Keisha scanned the horizon. Nothing but sand and relentless sun as far as the eye could see. Heat waves rolled across the dunes, leaving shimmering trails of cooler air in their wake. A warm gust blew tendrils of black hair across her face and Keisha wiped the strands irritably from her bronze skin. She idly drew a finger across her chapped bottom lip. Perhaps they could spare a swallow of water before the diviner arrived.
Turning her back to the dunes, she stepped from the rocky outcropping on which she had stood watch and walked the few short strides towards the little pond she had liberated a week ago.
She unhooked the empty flask hanging from the sash tied around her waist and unscrewed the lid. Bending down on one knee, she leaned and scooped water into the little vessel, careful not to spill any drops onto the desert sand. The water was lukewarm, sun-baked, but it tasted like heaven as the liquid slid down her throat. She licked the last droplets from the lid before replacing it. No point in wasting something so precious.
Keisha resumed her post on the rock. Squinting into the sun, she noticed black dots circling in the sky not too far away. Vultures. They must have found the body. Good.
Her eyes were drawn to a trail of dust muddling the blue expanse in the distance. Finally.
They were moving her way rapidly, much faster than she expected and much faster than a camel was capable of. As the figures drew closer, Keisha loosened the scimitar in the scabbard hanging from her hip. There were too many men in this caravan. She had expected two, at most. She counted five. And they were on horseback.
Steel rasped as Keisha pulled the scimitar loose.
Dust enveloped her as the horses closed in, their riders halting them in a crescent moon around her. Keisha held her breath until the dirt had settled down again. The horses smelled of sweat and fear, the men upon them stank of violence and greed.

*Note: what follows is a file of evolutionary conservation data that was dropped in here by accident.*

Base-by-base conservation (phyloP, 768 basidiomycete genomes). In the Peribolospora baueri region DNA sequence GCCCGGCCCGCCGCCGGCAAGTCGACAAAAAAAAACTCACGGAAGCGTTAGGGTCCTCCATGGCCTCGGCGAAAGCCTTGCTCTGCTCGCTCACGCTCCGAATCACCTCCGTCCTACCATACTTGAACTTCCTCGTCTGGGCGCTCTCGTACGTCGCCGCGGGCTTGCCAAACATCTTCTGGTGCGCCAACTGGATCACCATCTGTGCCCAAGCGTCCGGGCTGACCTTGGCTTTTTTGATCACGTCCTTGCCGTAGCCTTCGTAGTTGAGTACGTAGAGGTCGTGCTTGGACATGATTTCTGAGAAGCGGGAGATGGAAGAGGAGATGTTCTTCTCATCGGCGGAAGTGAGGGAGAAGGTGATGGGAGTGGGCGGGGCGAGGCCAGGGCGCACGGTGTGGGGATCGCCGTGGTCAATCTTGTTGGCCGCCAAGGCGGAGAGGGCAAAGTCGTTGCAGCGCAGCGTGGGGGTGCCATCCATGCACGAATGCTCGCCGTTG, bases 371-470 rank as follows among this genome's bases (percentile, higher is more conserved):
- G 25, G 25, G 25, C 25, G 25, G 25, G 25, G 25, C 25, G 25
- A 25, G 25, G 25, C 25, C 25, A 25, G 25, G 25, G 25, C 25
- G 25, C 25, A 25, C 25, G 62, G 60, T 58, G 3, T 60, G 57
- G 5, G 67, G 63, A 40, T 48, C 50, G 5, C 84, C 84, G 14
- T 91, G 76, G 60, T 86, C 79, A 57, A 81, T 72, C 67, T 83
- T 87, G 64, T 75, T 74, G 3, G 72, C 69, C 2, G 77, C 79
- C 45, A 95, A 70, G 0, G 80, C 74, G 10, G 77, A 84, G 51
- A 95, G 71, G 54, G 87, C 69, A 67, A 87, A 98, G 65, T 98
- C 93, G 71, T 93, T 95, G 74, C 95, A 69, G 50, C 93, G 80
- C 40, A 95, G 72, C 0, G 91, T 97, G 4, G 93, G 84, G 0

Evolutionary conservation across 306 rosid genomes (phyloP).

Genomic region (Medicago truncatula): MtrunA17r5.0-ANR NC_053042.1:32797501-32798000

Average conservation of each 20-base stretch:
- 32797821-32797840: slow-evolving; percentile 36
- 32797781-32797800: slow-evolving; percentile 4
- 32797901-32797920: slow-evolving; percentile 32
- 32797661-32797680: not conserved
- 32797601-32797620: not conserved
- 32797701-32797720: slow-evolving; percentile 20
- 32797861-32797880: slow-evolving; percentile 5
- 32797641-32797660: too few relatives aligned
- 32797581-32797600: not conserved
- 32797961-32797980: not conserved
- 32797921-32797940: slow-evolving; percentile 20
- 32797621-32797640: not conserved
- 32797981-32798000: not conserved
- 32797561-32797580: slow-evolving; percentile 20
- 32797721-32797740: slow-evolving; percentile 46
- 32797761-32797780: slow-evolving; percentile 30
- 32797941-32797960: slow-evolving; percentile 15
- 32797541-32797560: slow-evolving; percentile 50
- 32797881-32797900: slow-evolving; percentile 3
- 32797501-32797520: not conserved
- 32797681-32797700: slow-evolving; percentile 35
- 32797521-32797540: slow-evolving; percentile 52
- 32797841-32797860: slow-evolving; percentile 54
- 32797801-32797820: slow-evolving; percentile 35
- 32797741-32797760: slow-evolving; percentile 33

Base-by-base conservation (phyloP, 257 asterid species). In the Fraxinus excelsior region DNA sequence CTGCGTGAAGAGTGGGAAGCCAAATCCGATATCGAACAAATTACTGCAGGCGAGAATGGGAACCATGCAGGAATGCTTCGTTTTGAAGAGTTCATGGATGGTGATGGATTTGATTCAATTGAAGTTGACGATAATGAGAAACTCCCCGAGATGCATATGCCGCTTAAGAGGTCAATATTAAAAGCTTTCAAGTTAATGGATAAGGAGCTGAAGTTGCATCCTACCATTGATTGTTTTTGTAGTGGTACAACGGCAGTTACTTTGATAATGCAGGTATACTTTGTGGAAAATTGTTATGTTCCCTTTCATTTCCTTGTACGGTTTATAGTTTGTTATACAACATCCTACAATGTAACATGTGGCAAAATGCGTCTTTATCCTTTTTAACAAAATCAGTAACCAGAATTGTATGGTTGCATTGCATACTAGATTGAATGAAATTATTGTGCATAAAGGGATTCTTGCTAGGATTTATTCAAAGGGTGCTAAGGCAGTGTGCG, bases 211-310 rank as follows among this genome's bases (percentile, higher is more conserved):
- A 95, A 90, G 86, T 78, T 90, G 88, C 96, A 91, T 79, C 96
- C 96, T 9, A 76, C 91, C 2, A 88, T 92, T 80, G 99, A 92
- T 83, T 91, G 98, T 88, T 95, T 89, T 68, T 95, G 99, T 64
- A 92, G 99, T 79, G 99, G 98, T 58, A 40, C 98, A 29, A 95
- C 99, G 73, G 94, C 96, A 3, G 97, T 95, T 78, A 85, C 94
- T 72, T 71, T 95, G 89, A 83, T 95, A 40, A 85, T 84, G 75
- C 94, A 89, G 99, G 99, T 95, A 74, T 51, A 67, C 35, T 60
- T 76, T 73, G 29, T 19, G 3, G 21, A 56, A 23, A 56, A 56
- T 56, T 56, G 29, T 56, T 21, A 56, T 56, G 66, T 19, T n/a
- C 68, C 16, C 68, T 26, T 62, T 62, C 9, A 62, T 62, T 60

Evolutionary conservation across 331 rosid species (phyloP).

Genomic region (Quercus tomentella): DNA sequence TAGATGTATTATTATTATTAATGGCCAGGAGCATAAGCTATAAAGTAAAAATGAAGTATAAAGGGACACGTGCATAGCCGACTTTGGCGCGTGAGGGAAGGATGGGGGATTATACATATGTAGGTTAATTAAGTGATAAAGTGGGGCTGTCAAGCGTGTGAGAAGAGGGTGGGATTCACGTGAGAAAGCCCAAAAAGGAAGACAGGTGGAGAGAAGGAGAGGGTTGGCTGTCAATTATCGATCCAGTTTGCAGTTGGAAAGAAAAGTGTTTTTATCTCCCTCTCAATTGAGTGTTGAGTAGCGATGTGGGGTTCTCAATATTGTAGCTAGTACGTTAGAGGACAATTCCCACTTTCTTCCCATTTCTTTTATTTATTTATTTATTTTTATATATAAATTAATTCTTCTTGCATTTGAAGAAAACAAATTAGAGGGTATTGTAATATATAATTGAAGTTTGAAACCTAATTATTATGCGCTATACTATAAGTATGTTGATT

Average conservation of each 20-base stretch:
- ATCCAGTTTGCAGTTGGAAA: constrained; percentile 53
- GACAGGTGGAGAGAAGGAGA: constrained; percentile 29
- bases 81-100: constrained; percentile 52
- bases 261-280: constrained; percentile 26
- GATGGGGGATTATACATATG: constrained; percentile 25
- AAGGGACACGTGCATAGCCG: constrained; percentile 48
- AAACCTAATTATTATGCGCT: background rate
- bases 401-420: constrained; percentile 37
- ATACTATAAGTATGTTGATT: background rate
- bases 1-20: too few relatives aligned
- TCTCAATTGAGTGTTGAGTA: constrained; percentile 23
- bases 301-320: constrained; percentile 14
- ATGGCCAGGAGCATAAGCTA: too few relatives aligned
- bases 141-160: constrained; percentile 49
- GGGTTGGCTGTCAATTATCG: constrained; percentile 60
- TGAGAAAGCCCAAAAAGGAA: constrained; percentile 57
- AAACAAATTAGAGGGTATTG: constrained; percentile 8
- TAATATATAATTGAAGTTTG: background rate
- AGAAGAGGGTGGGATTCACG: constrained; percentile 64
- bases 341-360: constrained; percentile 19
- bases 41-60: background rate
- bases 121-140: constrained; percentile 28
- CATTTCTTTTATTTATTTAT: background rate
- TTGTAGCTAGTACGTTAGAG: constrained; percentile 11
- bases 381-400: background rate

“Move aside, woman,” one of the men commanded. His voice was harsh and guttural, like the blade of a knife scraping on a whetstone.
“No,” Keisha said.
“Move aside or we will ride you down,” the man warned. His tone brooked no further argument.
Keisha squared her shoulders and lifted the scimitar threateningly. “If you want it, come and claim it.”
She clenched the fist of her free hand. The ground started shaking, sending tremors through the sand. The riders’ horses bucked, their eyes rolling wildly, foam flecking their upturned lips. The ground rumbled and a crack in the dry earth erupted under the horses’ hooves.
One of the riders, struggling to control his mount, turned towards Keisha, his eyes as large as the full moon. “Demon!” he screamed, pointing at her. He kicked his horse in its side and the animal sped off, away from Keisha. Horses rearing, his companions turned tail and raced after him.
All but the leader fled. In the confusion, the man’s horse had thrown him off. He picked himself up, his face a mask of rage. Shouting a wordless battle cry, the brute flung himself at Keisha.
She ducked, rolling to the ground and was back on her feet just in time to parry a swipe from his curved sword. Sparks flew as their weapons met. His sheer strength pushed her to one knee. The man loomed in, his face close enough that she could smell his rancid breath.
“The water is mine, witch,” he growled.
Without warning, Keisha pulled back, falling to the ground. The man lost his balance and tumbled after her. She rolled aside just in time, pulling a knife from her boot. The metallic tang of blood filled the air as red liquid squirted from the slit in the thug’s throat.
Keisha climbed to her feet and prodded the dying man with her foot. He lay slumped, unmoving. As his eyes glazed over, she turned her back on him and walked towards the pond, wiping her grime-covered knife on her sand-encrusted pants.
She dropped to her knees in front of the water, taking a deep breath. Her hands were shaking.
“You are safe, my friend,” she whispered.
The water rippled in the still air. “Thank you,” it murmured in response.